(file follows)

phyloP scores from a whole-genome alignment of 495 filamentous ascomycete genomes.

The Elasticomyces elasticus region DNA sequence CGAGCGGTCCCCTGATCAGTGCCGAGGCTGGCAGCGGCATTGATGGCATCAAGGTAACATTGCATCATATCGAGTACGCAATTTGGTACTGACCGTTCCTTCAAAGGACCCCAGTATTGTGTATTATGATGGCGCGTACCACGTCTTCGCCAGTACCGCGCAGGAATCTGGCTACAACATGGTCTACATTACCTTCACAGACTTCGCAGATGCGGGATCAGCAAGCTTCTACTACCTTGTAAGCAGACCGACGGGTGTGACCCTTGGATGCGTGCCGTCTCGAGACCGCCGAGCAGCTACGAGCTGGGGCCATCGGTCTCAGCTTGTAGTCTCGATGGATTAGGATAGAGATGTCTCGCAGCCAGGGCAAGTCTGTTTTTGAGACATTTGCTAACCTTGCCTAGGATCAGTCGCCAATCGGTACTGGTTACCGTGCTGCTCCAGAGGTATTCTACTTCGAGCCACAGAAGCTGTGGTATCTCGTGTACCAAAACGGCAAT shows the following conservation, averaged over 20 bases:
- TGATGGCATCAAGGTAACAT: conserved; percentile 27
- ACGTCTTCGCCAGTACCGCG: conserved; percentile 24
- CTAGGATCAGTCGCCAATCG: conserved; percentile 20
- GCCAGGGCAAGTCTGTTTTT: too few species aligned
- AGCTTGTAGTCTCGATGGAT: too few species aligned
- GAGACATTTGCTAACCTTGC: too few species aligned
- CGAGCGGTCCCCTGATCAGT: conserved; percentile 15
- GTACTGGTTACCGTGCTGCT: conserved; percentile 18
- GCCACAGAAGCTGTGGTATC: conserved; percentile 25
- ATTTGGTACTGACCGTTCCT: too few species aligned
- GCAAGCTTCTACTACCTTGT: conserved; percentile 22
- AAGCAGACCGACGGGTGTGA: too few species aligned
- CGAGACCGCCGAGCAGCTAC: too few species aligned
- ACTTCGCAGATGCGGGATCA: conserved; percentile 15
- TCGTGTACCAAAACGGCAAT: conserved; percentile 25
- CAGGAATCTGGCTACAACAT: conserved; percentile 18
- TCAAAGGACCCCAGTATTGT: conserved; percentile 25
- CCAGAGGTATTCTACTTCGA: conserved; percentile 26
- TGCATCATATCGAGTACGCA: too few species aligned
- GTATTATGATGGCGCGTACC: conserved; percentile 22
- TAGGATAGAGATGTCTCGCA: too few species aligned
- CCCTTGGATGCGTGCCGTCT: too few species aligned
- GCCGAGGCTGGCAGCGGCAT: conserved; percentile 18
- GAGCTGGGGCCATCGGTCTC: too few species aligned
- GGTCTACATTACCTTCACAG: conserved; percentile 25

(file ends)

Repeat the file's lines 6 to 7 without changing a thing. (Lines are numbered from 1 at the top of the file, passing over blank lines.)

- GCCAGGGCAAGTCTGTTTTT: too few species aligned
- AGCTTGTAGTCTCGATGGAT: too few species aligned